Life sciences center president Susan Windham-Bannister said Vertex did hire the number of employees it promised, but did not retain them for a required five-year period.
“We recognize they’re in a competitive environment, and the environment changed,” she said. “We applaud Vertex for being proactive in coming to us and returning the money. For us, this is evidence that this (tax incentive) program has teeth.”
Other companies have also been forced to return state aid linked to hiring. Cambridge drug maker Genzyme Corp. and two smaller biotechs refunded a combined $6.6 million in tax incentives in 2011 because they did not create the number of jobs they promised. And early this year, battery firm A123 Systems paid back $3 million to cover part of a loan it received to expand operations and hire hundreds of workers.
Going forward, Leiden said, Vertex plans to refocus on cystic fibrosis therapies as well as drugs in earlier stages of development to treat multiple sclerosis, cancers, and other diseases.
Vertex last year won approval for its second drug, Kalydeco, which treats roughly 4 percent of the 75,000 patients worldwide suffering from cystic fibrosis. Vertex is working on new versions of Kalydeco and combination medicines that, within three to five years, could be available for up to 90 percent of cystic fibrosis patients.
All told, the market for cystic fibrosis drugs could be $5 billion a year. Vertex already is the market leader and stands to reap the largest share of sales when its experimental drugs are approved, analysts believe. But that will happen in stages over the next few years.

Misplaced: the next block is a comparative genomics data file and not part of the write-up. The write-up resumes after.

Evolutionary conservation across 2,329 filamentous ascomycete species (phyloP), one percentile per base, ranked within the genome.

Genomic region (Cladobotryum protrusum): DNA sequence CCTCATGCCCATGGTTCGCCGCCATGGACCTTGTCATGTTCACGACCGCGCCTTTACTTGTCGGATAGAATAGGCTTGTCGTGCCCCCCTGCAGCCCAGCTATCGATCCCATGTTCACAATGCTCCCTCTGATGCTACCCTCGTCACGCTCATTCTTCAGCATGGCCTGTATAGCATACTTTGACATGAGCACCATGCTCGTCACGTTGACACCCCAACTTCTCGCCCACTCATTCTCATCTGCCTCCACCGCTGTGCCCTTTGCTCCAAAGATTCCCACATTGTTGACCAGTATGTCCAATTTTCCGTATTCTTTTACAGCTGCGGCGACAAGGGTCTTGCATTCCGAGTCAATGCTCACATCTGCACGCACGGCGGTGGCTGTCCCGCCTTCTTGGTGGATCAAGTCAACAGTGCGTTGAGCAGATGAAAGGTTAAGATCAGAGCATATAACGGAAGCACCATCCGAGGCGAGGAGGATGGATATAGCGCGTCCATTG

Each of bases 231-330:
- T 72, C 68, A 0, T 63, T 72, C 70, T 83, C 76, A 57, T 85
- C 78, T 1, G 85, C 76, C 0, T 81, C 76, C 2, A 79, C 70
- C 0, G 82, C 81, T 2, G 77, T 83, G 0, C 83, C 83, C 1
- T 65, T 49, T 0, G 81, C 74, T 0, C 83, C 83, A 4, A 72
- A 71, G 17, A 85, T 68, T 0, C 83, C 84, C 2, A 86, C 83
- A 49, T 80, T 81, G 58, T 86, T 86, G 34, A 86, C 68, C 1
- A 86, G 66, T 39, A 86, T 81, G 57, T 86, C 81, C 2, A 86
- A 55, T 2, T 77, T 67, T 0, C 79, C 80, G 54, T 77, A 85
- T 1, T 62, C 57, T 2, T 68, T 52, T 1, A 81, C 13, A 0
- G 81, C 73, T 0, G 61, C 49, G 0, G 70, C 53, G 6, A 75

“At this point, it’s very much a clinical development story for Vertex rather than a revenue growth story,” said biotech analyst Howard Liang, managing director at health care investment bank Leerink Swann.
Leiden said Incivek, the first drug developed solely by Vertex, has been a commercial success. But Vertex hired its Incivek sales force anticipating revenue would remain strong for several more years, he said. Instead, many doctors are advising patients to hold off taking Incivek, a pill used in combination with another drug that has to be injected, because a new generation of all-oral hepatitis C therapies could become available as early as next year.
“It absolutely makes sense to wait,” said Sue Simon, president of the Hepatitis C Association, a patient advocacy group in Scotch Plains, N.J., who said today’s drug combinations often cause side effects ranging from rashes to fatigue to muscle and joint pain. “The new drugs will be a walk in the park compared to the ones out now.”
The market for all-oral drugs is projected to be $10 billion to $20 billion annually. But rivals, such as Gilead Sciences and AbbVie Inc., appear to be ahead of Vertex in clinical development. While scientists at Vertex are working on an all-oral drug regimen to treat the hepatitis C virus, it is still in trials and won’t be ready for several years.
“We built the organization assuming Incivek was going to be an important market for at least three to five years,” Leiden said. “It’s turning out to be more like two to two and a half years.”Robert Weisman can be reached at firstname.lastname@example.org. Follow him on Twitter @GlobeRobW.